U.S. Pat. No. 6,195,760 issued to Chung et al. on Feb. 27, 2001, discloses a method and apparatus for providing failure detection and recovery with a predetermined degree of replication for distributed applications in a network. The '760 invention uses checkpointing to periodically store the state of running application modules on stable storage. Daemons watch over running modules for failure. Upon failure, a central controller affects a fail-over procedure dependent on the replication style to restore access to lost services.
 The '760 invention differs from the present invention in that the present invention does not require the use of special code libraries to enable communication between an application module and the system components. The Chung invention requires full access to the source code of an application to perform linking with the special code libraries, which ordinarily are not available to users of commercial applications. The system and method of the present invention does not require such access to the source code of the various applications running on the network.
 None of the above inventions and patents, taken either singly or in combination, is seen to describe the present invention as claimed. Thus an alternate server system solving the aforementioned problems is desired.
 The invention is an alternate server system for continued network operation in the event of a network server failure. The alternate server system integrates a number of main servers with a backup server and a number of workstations. The backup server periodically takes snapshots of selected application data sets on the main server. In the event of a main server failure, the backup server gives users of the workstations the option to continue running applications on the backup server using the selected backup data. When the main server is returned to operation, the alternate server system discontinues execution of applications on the backup server, updates modified data, and restarts the applications on the main server.
 Accordingly, it is a principal object of the invention to provide an alternate server system capable of enabling the continued operation of a networked computer system when one or more of the main servers fail.
 It is another object of the invention to provide an alternate server system that allows for the manual switching of the alternate server system from a failed main server to a backup server for network service.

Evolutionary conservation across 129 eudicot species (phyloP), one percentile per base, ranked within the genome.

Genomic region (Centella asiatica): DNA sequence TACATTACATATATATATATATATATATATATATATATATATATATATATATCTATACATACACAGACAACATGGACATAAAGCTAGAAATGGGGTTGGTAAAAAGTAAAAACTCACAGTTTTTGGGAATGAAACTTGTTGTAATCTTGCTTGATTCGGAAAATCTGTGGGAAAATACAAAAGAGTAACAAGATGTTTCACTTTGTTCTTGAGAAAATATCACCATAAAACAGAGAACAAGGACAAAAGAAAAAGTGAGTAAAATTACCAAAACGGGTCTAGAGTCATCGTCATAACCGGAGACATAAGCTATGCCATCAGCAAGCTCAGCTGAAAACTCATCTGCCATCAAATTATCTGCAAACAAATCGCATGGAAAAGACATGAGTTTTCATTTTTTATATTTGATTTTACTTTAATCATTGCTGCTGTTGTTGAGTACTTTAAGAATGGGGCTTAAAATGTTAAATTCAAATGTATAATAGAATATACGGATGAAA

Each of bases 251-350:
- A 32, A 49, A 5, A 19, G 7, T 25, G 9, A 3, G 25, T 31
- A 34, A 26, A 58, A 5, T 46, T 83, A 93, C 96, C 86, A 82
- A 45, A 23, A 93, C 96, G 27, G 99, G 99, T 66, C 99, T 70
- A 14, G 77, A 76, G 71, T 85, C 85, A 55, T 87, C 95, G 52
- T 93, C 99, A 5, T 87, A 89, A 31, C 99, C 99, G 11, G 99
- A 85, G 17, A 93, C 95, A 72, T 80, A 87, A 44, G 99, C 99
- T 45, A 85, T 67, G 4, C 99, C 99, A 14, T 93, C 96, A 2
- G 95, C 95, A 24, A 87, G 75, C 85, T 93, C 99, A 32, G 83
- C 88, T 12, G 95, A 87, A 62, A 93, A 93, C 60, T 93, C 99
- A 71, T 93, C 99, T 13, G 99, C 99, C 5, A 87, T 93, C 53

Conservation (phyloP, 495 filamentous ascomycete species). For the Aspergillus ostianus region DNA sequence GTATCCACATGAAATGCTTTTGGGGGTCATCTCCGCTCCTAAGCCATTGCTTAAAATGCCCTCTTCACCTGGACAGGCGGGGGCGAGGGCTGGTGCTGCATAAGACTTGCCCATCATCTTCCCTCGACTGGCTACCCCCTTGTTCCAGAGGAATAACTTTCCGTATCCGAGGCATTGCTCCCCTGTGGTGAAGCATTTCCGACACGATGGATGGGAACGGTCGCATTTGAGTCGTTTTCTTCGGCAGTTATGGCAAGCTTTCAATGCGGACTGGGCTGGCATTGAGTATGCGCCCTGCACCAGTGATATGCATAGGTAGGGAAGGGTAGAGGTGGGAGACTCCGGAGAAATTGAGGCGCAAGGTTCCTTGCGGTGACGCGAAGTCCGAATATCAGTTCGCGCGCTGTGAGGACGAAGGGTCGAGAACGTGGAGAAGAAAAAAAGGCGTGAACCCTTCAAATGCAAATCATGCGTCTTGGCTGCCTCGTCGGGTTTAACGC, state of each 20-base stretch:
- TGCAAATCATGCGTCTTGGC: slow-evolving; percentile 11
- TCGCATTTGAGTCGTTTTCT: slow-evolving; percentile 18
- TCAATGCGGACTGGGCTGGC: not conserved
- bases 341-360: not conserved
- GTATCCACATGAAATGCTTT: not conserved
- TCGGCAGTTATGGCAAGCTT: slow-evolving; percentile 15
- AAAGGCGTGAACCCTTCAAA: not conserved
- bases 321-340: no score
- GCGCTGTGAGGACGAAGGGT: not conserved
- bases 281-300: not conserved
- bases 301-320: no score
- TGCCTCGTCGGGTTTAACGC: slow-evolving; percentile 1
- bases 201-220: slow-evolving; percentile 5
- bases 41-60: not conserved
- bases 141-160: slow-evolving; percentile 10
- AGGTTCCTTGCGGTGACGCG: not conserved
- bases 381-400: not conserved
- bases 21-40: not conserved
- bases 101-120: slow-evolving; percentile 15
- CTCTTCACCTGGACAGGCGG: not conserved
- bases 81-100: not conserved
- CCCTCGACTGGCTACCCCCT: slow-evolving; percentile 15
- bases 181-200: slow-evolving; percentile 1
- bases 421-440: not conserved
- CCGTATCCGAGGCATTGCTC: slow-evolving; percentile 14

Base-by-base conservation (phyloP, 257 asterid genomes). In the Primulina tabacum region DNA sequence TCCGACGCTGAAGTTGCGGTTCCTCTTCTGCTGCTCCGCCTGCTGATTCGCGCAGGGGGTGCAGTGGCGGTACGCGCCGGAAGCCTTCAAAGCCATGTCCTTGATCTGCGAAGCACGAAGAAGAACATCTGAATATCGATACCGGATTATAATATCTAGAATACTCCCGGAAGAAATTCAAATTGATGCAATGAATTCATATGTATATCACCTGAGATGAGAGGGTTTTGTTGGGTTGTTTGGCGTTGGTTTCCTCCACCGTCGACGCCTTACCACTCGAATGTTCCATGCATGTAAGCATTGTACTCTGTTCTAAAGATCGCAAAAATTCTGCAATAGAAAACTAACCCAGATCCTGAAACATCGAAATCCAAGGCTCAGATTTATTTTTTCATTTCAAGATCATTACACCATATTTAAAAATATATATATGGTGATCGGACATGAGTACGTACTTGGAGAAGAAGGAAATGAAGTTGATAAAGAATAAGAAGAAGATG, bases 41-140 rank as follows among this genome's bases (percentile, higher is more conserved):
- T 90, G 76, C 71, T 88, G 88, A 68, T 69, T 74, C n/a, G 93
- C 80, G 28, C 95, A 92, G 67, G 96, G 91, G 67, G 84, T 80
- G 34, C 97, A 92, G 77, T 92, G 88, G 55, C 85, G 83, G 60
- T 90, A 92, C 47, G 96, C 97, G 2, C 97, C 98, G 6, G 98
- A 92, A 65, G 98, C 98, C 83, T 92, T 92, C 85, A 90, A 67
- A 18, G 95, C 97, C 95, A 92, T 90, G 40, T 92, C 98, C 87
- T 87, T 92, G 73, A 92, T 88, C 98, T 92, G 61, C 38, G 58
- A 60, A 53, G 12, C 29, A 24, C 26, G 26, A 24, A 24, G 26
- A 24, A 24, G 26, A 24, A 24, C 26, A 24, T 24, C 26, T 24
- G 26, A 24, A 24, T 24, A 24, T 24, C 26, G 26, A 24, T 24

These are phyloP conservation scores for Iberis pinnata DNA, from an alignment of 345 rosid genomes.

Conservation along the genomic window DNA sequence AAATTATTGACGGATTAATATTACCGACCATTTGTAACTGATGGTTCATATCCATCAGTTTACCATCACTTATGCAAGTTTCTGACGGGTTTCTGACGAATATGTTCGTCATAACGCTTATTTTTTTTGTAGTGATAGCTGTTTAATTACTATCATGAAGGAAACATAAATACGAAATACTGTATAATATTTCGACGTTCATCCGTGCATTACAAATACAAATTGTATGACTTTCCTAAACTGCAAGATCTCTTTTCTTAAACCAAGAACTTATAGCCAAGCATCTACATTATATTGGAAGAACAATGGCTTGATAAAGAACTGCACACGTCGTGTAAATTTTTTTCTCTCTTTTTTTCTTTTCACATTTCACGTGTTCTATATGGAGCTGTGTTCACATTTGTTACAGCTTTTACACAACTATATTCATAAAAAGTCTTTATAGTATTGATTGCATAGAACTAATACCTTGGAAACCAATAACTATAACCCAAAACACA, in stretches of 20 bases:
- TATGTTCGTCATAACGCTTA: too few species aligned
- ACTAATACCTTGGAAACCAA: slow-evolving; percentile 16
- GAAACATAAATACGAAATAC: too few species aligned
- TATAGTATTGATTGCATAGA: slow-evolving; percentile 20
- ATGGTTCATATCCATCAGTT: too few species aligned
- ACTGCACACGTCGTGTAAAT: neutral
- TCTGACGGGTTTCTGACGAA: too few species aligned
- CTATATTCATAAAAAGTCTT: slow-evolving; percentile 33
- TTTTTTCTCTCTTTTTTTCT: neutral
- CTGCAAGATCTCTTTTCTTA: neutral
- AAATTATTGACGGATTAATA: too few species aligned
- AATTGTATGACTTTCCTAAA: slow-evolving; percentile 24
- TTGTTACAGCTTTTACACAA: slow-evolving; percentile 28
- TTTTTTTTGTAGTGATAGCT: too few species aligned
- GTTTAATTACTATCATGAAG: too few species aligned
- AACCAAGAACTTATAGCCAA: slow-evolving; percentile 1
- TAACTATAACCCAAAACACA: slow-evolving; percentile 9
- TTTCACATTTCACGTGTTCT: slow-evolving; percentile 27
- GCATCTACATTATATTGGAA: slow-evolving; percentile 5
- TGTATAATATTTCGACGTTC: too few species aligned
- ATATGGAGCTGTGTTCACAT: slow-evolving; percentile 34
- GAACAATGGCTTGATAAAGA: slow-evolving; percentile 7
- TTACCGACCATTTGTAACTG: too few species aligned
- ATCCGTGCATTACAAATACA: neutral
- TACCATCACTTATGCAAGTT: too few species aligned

It is a further object of the invention to provide an alternate server system that is capable of updating the data maintained by a main server with information saved on a backup server upon recovery of the main server.
 It is an object of the invention to provide improved elements and arrangements thereof in an apparatus for the purposes described which are inexpensive, dependable and fully effective in accomplishing its intended purposes.
 These and other objects of the present invention will become readily apparent upon further review of the following specification and drawings.
FIG. 1 is a block diagram of a network having an alternate server system according to the present invention.
FIG. 2 is a block diagram depicting the configuration of a server in an alternate server system according to the present invention, the configuration of a workstation in the network being identical.
FIGS. 3A and 3B make up a flow chart depicting the operation of an alternate server according to the present invention.
 Similar reference characters denote corresponding features consistently throughout the attached drawings.
 The alternate server system 10, as diagrammatically depicted in FIG. 1, operates within a network environment having at least one main server 12, a backup server 14 and at least one workstation 16. Any number of main servers 12A, 12B and workstations 16A, 16B, and 16C may also be incorporated into the alternate server system 10, with several being shown for representation purposes. The following description is not limited to any particular number of main servers 12 or workstations 16. It is possible for the backup server 14 to be physically located on the main server 12, but this configuration is not recommended. The main server 12 ordinarily contains application program code and application data.
FIG. 2 is a block diagram illustrating a preferred embodiment of the main servers 12, 12A, and 12B shown in FIG. 1. Each main server 12 has similar internal components, so that only one main server 12 will be discussed. The main server 12 preferably is comprised of one or more processing units 102, input devices 104, interface output devices 106, an internal memory 108, and a network input/output 110, each coupled via an internal bus 112. Elements 102, 104, 106, 110, and 112 are conventionally known. The internal memory 108, however, contains program instructions stored thereon, which are not conventionally known.